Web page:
Maximize Your Sale of Stocks at a Loss

Physician's Money Digest, May 15 2003, Volume 10, Issue 9

So the market was bullying along and,based on some hot tip, you purchased awonderful stock that was supposed to goto the moon. Instead, it plummeted like ashooting star. Now what? Is there any wayto salvage anything from your loss? Thefollowing are a few strategies you shouldknow to maximize your stock losses:

Strategy 1: Use stock losses againstany capital gains. If you have any stocksor other capital items that have gone up invalue, you can use the loss against anygains. Thus, you can sell stocks, real estate,or even collectibles at a gain and help offsetthe loss against these gains.

Strategy 2: Identify which stocksare sold. If you purchased the same stockat different times and have a differentbasis for these purchases, tax law deemsthat you sold your latest purchases first.


John purchases 100 shares ofUnited Air stock in January at $20 pershare and 100 shares of United Air at $15a share in March. If John were to sell 100shares at $10 per share, the stock used inthe sale would be the stock purchased inMarch. This would result in a $500 loss. If,however, John instructs his broker to sellthe shares purchased in January, his losswould be $1000, since his basis for thestock loss was $20 a share.

Strategy 3: Employ techniques toavoid the dreaded wash-sale rule. Taxlaw notes that if you sell a security (eg,stocks or bonds) at a loss, you can't purchasethe same stock or bond within 30days of the loss, or you would lose the loss.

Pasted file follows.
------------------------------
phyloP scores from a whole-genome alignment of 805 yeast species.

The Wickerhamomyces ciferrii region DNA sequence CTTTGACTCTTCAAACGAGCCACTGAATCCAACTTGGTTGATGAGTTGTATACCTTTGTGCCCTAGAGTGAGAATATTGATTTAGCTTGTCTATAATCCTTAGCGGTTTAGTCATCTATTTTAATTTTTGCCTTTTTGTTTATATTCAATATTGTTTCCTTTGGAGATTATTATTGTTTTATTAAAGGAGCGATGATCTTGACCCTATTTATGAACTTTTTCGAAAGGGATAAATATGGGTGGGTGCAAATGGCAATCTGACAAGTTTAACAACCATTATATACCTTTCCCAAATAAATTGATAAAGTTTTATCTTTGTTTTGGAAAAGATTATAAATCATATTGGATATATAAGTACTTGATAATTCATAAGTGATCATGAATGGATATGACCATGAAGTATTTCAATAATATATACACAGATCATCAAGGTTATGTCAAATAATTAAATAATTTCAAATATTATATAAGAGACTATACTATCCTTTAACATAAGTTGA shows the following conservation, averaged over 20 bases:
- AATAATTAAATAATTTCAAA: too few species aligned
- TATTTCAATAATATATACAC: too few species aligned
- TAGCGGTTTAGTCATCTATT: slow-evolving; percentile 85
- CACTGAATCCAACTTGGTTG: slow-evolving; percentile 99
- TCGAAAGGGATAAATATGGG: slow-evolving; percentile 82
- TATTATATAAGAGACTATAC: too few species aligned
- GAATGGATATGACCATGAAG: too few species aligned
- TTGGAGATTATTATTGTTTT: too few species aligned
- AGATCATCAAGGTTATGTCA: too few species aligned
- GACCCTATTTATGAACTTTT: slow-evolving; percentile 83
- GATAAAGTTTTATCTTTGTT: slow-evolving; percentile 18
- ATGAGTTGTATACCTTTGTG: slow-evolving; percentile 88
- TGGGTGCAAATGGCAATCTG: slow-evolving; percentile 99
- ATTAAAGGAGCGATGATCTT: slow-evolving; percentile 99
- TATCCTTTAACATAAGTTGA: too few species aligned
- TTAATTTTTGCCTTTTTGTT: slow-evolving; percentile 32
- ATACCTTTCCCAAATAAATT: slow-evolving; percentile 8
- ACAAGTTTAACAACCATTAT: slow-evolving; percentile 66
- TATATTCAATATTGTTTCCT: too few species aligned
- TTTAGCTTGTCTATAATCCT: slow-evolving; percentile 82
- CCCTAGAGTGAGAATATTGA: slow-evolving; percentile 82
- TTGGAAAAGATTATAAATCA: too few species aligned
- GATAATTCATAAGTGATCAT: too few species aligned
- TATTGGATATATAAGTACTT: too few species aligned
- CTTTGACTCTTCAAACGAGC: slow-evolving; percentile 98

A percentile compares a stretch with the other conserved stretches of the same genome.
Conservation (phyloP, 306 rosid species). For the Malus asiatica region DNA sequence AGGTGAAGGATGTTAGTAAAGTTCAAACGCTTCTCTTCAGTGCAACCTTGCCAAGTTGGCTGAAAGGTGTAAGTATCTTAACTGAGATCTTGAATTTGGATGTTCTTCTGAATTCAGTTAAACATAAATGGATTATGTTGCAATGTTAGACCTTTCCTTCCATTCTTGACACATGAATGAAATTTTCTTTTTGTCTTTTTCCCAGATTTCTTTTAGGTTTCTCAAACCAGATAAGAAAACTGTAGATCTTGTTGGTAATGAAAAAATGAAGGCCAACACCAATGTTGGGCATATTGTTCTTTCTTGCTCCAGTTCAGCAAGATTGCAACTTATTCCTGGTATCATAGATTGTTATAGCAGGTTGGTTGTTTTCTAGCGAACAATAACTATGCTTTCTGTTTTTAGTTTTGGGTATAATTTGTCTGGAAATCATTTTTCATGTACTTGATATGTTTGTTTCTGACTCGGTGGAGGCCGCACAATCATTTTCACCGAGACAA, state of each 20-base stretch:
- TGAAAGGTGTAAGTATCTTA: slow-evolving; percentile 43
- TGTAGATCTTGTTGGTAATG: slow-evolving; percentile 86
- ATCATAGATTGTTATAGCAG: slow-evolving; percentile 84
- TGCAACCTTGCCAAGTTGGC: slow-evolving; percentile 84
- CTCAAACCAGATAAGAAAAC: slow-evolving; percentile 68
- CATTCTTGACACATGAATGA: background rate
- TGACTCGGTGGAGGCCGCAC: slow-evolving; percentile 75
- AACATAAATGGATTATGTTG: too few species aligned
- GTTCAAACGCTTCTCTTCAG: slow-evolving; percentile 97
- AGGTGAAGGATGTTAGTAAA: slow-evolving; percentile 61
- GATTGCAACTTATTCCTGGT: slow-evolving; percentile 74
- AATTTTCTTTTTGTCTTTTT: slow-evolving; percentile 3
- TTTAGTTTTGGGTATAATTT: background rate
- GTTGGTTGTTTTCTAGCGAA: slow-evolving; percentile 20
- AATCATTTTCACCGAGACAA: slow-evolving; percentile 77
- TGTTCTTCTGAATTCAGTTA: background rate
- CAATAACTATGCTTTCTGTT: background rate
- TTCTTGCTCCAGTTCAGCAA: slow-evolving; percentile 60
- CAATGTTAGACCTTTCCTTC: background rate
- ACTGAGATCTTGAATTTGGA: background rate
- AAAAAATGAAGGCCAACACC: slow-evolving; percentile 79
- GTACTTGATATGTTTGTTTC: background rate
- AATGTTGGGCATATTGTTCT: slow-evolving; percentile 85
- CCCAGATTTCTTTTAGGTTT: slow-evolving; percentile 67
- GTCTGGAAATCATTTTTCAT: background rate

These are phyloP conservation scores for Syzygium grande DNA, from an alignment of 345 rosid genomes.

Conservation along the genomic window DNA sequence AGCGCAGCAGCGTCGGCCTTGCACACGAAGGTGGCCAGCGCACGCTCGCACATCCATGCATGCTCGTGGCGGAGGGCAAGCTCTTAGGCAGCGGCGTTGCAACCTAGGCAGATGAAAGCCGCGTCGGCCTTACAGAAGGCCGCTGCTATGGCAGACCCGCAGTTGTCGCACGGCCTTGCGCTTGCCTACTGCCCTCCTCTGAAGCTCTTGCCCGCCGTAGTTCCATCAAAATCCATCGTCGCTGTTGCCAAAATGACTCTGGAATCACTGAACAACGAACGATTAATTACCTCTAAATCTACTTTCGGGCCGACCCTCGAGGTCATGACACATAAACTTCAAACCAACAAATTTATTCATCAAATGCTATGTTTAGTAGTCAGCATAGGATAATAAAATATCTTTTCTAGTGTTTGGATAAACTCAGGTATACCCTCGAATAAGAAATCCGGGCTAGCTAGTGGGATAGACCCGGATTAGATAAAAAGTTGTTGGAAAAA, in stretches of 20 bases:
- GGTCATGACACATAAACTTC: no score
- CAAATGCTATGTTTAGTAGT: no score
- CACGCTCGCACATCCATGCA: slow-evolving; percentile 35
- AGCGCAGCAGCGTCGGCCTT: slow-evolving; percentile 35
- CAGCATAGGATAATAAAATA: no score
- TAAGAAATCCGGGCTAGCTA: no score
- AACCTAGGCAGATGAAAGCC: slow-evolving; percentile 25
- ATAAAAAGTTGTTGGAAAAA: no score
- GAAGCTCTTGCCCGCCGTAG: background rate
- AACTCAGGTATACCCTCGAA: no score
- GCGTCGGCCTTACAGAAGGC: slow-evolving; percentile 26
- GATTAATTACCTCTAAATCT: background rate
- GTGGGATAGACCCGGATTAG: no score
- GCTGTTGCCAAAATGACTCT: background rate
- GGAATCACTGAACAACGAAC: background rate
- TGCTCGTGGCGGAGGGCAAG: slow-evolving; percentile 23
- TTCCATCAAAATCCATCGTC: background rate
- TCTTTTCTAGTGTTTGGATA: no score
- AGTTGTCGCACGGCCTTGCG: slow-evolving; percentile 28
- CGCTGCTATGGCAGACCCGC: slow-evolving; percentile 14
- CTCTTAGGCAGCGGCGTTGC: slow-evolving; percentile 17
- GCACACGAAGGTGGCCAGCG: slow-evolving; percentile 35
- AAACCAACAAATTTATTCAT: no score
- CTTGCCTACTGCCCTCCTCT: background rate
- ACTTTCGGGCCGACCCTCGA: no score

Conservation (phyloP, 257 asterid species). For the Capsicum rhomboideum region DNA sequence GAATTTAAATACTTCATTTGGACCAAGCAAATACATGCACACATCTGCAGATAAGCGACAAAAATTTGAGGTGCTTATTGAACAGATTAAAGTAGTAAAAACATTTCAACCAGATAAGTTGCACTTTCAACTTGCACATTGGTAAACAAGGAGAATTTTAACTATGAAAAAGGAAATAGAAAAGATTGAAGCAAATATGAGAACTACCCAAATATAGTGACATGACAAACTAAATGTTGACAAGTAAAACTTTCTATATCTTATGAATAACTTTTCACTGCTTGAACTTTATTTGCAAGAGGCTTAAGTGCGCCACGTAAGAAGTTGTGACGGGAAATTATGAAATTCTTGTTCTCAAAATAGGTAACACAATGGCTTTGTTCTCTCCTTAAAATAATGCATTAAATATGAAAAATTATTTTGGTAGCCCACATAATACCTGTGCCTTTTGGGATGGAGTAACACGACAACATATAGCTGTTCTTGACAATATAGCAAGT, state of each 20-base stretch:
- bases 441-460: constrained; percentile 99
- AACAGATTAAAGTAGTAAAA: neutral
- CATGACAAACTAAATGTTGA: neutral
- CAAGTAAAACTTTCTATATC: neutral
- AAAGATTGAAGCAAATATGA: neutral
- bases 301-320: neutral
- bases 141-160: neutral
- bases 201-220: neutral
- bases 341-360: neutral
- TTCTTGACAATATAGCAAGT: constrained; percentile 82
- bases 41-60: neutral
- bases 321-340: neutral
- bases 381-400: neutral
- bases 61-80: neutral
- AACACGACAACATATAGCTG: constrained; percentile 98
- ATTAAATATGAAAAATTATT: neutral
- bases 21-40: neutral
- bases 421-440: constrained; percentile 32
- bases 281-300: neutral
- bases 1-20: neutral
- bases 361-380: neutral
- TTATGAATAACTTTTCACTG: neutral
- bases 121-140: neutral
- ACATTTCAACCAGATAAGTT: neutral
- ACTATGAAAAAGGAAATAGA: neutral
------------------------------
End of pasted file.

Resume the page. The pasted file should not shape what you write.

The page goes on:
You can either wait 31 days after thestock sale to buy back the same stock oryou can buy back a different security withinthe 30-day period. If, in the above example,you purchased United Air stock withinthe 30-day period of selling the stock, youwould not be able to deduct the loss.However, you can buy back a differentsecurity. Thus, if you buy back Continentalstock, you would be able to take the losson your United Air stock. With bonds, youcan buy back a bond from the same issuerif it has either a different maturity or a differentinterest rate.


Strategy 4: Where all else fails,deduct $3000 of capital lossesagainst any other form of income. Ifyou have a short-term loss (eg, stocks orbonds held for less than 1 year), you maydeduct up to $3000 of the stock lossagainst any form of income that youhave, such as dividends, interest, rents,wages, etc. Any excess is carried over foreverand can be used in future years subjectto the same limitations. Mary has a short-term capitalloss on her stock of $10,000. She maydeduct $3000 of the loss against herwages. This will leave $7000 of loss thatcan be carried over to next year andused against next year's gains. If thereare no capital gains next year, she canuse $3000 of the loss against her otherincome, like wages.

Sandy Botkin, a former IRStax attorney and trainer of IRSattorneys, is CEO of the TaxReduction Institute in Marylandand the author of LowerYour Taxes—Big Time! (McGraw-Hill; 2003). He travels nationwide lecturingon tax planning and audit-proofing techniquesfor small and home-based businesses.He welcomes questions or comments at 301-972-3600 or